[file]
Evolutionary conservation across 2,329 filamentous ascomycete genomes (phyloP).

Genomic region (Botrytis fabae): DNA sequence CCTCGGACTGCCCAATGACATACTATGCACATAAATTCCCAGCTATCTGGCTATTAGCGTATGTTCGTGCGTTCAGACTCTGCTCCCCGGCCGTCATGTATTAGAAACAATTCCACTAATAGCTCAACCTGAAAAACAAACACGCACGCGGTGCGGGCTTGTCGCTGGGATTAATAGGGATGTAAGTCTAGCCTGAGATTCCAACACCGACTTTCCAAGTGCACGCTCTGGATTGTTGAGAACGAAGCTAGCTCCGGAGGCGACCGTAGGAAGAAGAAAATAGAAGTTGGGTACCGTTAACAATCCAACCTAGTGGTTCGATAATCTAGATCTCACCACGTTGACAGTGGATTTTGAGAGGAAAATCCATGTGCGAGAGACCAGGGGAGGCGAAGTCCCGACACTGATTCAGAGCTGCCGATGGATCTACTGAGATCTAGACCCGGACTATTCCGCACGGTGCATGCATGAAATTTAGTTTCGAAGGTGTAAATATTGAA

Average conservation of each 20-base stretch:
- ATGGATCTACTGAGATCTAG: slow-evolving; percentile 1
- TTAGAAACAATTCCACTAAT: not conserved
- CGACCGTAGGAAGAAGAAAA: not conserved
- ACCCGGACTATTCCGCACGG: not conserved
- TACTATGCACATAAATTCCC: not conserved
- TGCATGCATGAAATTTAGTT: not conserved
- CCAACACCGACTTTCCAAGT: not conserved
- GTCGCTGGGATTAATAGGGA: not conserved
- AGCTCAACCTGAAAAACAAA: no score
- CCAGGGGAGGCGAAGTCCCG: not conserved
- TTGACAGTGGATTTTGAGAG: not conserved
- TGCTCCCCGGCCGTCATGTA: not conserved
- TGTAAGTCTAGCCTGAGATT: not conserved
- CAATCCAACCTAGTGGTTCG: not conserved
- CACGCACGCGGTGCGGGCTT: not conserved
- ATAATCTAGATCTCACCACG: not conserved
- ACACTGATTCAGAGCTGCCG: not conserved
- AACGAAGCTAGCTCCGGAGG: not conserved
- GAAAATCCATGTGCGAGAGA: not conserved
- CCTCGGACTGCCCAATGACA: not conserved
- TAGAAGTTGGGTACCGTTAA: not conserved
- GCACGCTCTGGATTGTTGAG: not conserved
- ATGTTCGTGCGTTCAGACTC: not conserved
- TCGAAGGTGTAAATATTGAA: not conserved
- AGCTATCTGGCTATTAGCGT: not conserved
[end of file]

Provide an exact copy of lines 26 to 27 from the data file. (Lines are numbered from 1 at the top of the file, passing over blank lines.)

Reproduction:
- ATGTTCGTGCGTTCAGACTC: not conserved
- TCGAAGGTGTAAATATTGAA: not conserved